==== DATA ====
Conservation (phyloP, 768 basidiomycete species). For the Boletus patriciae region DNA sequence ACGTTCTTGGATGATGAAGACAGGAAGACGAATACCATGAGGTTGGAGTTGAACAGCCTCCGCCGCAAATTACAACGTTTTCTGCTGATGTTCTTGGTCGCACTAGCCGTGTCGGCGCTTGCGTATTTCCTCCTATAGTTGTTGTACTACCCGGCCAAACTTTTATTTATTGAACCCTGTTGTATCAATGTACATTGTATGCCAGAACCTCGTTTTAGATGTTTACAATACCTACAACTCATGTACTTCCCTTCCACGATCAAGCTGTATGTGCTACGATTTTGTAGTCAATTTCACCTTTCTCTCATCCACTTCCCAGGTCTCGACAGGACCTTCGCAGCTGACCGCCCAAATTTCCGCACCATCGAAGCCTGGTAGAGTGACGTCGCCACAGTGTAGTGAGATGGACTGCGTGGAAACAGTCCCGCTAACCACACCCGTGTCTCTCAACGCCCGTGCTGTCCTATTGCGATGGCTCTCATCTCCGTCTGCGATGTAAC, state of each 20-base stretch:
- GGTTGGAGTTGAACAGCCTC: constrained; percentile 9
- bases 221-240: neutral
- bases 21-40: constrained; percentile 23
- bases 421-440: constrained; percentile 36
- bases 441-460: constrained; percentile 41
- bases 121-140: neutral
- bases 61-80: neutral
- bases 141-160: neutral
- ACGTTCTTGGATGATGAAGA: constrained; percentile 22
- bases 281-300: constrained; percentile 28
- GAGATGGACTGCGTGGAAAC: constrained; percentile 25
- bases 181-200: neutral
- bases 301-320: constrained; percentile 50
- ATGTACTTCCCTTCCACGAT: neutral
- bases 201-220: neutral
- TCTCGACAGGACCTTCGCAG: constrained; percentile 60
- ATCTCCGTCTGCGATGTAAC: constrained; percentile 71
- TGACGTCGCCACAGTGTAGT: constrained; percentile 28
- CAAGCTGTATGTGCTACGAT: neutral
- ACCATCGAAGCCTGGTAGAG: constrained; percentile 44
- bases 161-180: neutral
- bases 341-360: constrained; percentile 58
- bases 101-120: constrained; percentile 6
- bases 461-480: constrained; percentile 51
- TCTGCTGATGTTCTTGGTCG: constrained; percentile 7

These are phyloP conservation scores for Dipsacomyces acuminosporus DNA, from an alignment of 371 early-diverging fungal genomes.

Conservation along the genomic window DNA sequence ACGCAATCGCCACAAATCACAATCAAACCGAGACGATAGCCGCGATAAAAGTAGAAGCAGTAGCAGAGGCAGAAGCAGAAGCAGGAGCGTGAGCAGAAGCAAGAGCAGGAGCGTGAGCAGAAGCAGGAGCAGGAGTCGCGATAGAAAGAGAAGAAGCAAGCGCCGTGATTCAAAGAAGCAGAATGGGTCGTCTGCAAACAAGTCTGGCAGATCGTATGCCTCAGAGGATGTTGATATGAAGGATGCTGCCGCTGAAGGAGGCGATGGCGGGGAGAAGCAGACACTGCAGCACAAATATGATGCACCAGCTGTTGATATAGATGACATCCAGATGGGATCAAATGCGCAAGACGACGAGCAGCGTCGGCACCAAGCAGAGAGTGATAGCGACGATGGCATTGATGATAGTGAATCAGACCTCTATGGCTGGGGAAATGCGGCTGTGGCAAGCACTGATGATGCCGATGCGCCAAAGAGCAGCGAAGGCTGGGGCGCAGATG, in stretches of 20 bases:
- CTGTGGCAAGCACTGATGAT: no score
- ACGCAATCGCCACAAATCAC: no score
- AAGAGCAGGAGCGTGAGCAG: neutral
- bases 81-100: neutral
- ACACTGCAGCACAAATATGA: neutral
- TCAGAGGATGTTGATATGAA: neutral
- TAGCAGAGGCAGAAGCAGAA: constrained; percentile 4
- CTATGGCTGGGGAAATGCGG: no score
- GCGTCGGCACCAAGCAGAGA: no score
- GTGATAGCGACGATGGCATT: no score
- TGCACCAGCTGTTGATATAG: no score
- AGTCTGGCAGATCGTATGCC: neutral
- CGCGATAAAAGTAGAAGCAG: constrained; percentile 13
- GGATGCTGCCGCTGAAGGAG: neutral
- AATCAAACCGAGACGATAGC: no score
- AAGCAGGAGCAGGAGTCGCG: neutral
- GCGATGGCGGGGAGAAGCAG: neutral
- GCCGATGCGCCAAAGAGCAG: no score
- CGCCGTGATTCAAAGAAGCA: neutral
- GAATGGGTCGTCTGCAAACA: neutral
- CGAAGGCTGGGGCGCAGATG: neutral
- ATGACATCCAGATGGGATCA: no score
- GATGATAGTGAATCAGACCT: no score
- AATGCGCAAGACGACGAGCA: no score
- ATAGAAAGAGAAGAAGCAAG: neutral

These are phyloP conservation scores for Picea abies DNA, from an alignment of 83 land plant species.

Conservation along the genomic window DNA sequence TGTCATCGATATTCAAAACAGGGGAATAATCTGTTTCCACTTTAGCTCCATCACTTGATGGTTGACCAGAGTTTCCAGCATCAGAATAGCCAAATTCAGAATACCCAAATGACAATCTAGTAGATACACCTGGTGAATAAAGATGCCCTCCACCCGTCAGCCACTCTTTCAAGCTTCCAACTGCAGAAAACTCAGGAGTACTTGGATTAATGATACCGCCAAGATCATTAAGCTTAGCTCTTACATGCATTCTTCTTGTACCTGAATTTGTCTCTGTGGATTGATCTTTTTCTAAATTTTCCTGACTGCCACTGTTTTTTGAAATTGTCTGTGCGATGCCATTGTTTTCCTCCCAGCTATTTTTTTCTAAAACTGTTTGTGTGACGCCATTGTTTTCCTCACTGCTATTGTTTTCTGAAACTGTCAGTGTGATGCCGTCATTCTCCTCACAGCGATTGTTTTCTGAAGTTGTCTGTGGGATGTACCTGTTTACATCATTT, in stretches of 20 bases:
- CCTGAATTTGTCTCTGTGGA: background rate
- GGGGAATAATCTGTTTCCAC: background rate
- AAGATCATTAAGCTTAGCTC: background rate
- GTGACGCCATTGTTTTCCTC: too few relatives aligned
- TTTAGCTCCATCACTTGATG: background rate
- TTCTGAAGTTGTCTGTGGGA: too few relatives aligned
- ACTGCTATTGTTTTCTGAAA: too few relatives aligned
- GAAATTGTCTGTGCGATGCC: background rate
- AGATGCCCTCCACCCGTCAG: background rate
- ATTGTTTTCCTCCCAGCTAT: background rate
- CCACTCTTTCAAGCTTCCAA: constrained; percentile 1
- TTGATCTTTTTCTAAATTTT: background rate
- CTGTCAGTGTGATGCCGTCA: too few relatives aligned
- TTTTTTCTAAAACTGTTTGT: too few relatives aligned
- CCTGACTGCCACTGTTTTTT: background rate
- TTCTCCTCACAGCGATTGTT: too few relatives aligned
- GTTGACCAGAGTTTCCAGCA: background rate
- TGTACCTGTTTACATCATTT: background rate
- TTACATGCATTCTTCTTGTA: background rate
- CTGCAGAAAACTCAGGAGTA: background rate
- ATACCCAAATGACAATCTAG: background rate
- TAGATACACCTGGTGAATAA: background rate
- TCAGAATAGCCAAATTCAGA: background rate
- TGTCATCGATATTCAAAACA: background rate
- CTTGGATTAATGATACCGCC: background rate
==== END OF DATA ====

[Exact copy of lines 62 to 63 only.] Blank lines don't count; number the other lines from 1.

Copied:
- ACTGCTATTGTTTTCTGAAA: too few relatives aligned
- GAAATTGTCTGTGCGATGCC: background rate